Yesterland Monsanto House of the Future
Monsanto House of the Future at Disneyland
“The floors on which you are walking, the gently sloping walls
around you, and even the ceilings are made of plastics.”



 

Welcome to the walk-through attraction that provides a glimpse of how you’ll be living in future. You won’t find traditional furniture styles or natural materials in the House of the Future. Everything is ultra-modern and almost entirely synthetic. It’s a demonstration of style and technology.

Photo of House of the Future entrance
Monsanto Chemical Co. invites you to walk up the stairs to the entrance.
  • Step up to the Monsanto House of the Future, with its four equal wings “floating” above the beautifully landscaped grounds and waterfalls.
  • Enter the dining and family room, a comfortable place where the family of the future will play, rest, and dine on stylish plastic furniture.
  • Look into the “Atoms for Living Kitchen” with its revolutionary microwave oven.
  • Pass the two kid’s bedrooms—one for the boy of the future and one for the girl of the future—and the shared kids’ bathroom.
  • Next, see the master bedroom and the main bathroom.
  • Conclude your tour in the sleek living room, with its giant, non-operational, wall-mounted television screen.
Photo of House of the Future with dark blue sky
It’s stylish.
 
WIndows on Monsanto House of the Future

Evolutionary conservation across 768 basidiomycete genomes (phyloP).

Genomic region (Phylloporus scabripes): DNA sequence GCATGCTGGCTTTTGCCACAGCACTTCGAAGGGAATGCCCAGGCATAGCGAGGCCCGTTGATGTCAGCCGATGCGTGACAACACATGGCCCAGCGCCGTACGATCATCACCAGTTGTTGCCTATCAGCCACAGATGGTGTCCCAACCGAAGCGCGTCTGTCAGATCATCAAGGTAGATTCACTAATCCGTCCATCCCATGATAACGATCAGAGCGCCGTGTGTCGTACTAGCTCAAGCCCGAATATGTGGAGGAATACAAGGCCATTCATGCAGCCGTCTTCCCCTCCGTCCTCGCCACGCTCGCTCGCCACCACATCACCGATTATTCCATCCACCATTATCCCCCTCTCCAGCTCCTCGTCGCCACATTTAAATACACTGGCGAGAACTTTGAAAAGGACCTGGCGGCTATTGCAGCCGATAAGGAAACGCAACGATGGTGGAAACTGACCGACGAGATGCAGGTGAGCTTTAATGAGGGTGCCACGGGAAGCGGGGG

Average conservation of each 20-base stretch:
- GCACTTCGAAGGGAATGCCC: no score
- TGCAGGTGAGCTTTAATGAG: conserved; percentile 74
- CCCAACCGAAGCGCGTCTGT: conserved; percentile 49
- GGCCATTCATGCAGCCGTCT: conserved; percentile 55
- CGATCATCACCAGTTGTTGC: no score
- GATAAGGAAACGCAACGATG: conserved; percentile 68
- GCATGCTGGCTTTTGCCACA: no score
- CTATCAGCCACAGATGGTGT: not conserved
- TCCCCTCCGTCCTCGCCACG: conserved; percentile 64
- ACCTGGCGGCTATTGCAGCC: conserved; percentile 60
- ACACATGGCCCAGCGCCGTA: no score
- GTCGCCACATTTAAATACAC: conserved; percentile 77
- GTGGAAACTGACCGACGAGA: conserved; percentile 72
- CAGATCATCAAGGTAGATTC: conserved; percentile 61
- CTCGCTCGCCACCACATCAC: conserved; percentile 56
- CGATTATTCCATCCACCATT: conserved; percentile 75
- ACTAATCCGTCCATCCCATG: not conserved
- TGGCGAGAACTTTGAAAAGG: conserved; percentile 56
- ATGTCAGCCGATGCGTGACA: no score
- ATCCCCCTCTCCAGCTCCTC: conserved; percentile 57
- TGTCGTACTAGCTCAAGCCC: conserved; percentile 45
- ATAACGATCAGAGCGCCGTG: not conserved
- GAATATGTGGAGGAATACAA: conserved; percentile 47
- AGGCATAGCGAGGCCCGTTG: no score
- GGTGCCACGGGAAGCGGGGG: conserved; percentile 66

Peek into one of the big picture windows.
 
Photo of dome in the garden adjacent to House of the Future
The Matterhorn is an impressive background for the House of the Future.
 
Photo of dome in the garden adjacent to House of the Future
Adjacent to the House of the Future, there’s a dome for your outdoor living.
 

Harbor Boulevard in the Disneyland Resort Plan of 1991
Can you imagine living in a house like this, located in a neighborhood of plastic houses?
 

At Disneyland, the House of the Future opened in 1957 on a prime site just off the Hub, adjacent to the Circarama theater. The House of the Future was one of two free attractions sponsored by Monsanto. The other was the Hall of Chemistry, which closed in 1966. After Monsanto’s Adventure Thru Inner Space opened in 1967, the House of the Future was doomed.

Disneyland publicity photo of the House of the Future
Disneyland publicity photo of the House of the Future

Legend has it that the planned one-day demolition of the House of Future ended up taking two weeks as the wrecking ball just bounced off the exterior. Workers painstakingly cut the house into pieces with hacksaws.

After the House of the Future was removed, the house’s landscaping, waterfalls, and walkways remained. The area, named “Alpine Gardens,” became home to a souvenir stand. In 1996, Disneyland turned the area into Triton’s Garden, with a sculpture of King Triton and delightful jumping fountains. In 2008, Pixie Hollow moved in.

The House of the Future hasn’t been forgotten. In fact, for an attraction that’s been gone since 1967 because it was outdated, it’s amazing that there continues to be homage to the House of the Future at Disneyland and Walt Disney World.

Photo of House of Innoventions at Epcot
The House of Innoventions at Epcot.

The House of Innoventions at Epcot is in some ways similar to the House of the Future. It’s an opportunity to see innovative new products for the home, some of which are already available, and some of which are prototypes for future products. It’s not as visionary as the House of the Future, and the “house” itself is just a simple box-like structure within the one of the Innoventions halls. But it’s fun; it’s updated every year; and the guides do a good job. It’s one of Epcot’s best hidden attractions.